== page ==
Hexagon Squares -- Clinic for 54th National Square Dance Convention

Portland, Oregon Thursday, June 23, 2005



Presented by:


Doug Davis

Sparks, Nevada

Nasser Shukayr

San Benito, Texas







1.    Why Six-Couple Squares?

A.  Entertainment.

B.   Use occasionally to give your program a dash of spice.

C.   Allow more people to dance (for example, if only 6 or 7 couples are at the dance).

D.  Make your presentation more memorable.



2.    Preparation.

A.  Do your homework.

B.   Practice - practice - practice!

C.   Little things mean a lot.

1)   Diction - pronounce the calls correctly.

2)   Clear delivery style.

3)   Sound equipment capabilities and condition.

4)   Music tempo.

5)   Timing.

D.  After the foundation is correct, you can add variety to your show.



3.    Presentation.

A.  Keep it fun!

B.   The unusual formation can make sequences more difficult for the dancers.

C.   Try not to use too much or too many different kinds of variety.

D.  Variety can only impress the dancers if they can actually dance it.

E.   A successful caller makes people feel good about themselves.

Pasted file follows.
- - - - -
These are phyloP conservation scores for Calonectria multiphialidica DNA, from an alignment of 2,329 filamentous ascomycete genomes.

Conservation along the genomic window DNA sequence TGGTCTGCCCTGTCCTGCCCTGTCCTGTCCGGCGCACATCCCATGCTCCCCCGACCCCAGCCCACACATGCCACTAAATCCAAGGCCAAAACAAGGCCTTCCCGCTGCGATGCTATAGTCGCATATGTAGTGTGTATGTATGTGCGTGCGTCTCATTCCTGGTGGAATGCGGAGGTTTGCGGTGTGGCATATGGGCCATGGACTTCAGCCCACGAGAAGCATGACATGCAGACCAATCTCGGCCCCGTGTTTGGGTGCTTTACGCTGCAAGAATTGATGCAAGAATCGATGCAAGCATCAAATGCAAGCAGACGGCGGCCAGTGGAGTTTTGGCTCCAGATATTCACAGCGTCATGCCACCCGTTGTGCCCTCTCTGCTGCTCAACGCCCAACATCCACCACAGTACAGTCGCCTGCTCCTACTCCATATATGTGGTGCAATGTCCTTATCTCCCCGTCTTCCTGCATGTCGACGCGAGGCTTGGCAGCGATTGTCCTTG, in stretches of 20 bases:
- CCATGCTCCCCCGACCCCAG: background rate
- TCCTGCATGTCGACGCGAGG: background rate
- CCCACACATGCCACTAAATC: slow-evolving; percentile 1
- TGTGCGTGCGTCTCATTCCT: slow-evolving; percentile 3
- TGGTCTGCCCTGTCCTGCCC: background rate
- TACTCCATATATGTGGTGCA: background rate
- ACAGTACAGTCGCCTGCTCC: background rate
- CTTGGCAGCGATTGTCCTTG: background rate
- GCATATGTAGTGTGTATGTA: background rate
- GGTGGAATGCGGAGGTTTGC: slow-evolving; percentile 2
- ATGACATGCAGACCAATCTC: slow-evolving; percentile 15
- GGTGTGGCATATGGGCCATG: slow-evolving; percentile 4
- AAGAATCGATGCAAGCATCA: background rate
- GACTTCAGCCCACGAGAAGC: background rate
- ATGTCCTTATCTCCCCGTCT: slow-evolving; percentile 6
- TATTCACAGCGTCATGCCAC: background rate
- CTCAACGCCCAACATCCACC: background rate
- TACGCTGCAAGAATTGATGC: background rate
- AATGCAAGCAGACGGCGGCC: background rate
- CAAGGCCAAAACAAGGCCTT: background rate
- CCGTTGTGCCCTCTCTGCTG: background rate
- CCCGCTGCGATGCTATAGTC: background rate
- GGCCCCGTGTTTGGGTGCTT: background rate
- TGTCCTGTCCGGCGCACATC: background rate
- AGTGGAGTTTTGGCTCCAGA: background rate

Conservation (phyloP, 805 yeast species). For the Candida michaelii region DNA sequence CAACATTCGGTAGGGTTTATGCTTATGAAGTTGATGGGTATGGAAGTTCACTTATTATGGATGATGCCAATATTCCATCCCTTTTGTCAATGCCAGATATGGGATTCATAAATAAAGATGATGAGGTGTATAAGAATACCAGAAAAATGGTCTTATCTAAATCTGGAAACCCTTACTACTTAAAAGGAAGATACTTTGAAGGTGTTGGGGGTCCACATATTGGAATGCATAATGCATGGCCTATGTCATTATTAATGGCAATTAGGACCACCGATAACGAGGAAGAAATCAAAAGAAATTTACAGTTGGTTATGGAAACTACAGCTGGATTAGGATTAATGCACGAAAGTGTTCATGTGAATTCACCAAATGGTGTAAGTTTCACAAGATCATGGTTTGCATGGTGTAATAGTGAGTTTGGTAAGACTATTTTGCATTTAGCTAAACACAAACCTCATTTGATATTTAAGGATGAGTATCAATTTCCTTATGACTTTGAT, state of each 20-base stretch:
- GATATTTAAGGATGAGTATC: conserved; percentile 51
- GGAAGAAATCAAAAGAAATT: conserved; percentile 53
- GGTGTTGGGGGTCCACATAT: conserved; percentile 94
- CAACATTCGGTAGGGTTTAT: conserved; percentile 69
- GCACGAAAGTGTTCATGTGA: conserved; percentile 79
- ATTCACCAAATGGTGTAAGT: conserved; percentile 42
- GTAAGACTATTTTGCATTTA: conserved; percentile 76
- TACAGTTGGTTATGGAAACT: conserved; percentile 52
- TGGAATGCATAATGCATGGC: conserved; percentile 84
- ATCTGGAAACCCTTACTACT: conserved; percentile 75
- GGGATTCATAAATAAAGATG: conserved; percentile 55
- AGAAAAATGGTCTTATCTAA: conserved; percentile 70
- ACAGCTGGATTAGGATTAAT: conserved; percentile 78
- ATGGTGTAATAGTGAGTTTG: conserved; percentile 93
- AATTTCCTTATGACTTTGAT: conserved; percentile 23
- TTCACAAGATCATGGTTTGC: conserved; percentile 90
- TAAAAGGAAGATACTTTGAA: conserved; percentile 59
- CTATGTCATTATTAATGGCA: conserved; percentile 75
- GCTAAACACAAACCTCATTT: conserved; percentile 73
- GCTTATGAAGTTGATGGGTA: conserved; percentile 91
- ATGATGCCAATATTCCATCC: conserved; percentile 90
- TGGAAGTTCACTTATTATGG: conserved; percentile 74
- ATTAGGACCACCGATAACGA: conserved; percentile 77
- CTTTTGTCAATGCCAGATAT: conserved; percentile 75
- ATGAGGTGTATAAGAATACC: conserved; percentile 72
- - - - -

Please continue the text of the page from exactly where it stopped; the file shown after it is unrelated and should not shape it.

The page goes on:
F.   Don't show the dancers how much you know ; show them how good they are.

G.  You want to be remembered as delightfully different, not "weird".



4.    Rectangles.

A.  Each head position is occupied by two side-by-side head couples.

B.   Most choreographic modules still work in rectangle squares.

C.   Can also be sight-resolved (requires three key couples instead of two).

D.  Some calls require modified rules for the dancers:

1)   R&L Grand.

2)   Six Ladies Chain.

3)   Grand Square.

E.   Singing calls:  six partner changes.

F.   Same general concept can be used for 8 or 10 or 20 or more couples.



5.    Hexagons.

A.  Six-sided shape.

B.   Only two of the six couples are aligned to the wall.

C.   Every other couple is "heads", every other couple is "sides".

D.  Any four-couple call can be done hexagon.

E.   Same general concept can be used for more than six couples

F.   Heads will always end up heads, sides will always end up sides, but you might not end up with your original partner.

G.  Clark Baker has a nice article on hexagon dancing on his website at:  http://www.tiac.net/~mabaker/hexagon.html



6.    Evaluating the results.

A.  Did you do a good job?  Is there any room for improvement?

B.   Were the people dancing?  (Dancing is movement to music.)

1)   Was there music?

2)   Were they moving?

C.   Did the dancers enjoy it?  Did the dancers "win"?  Did they feel good about themselves and their dancing ability?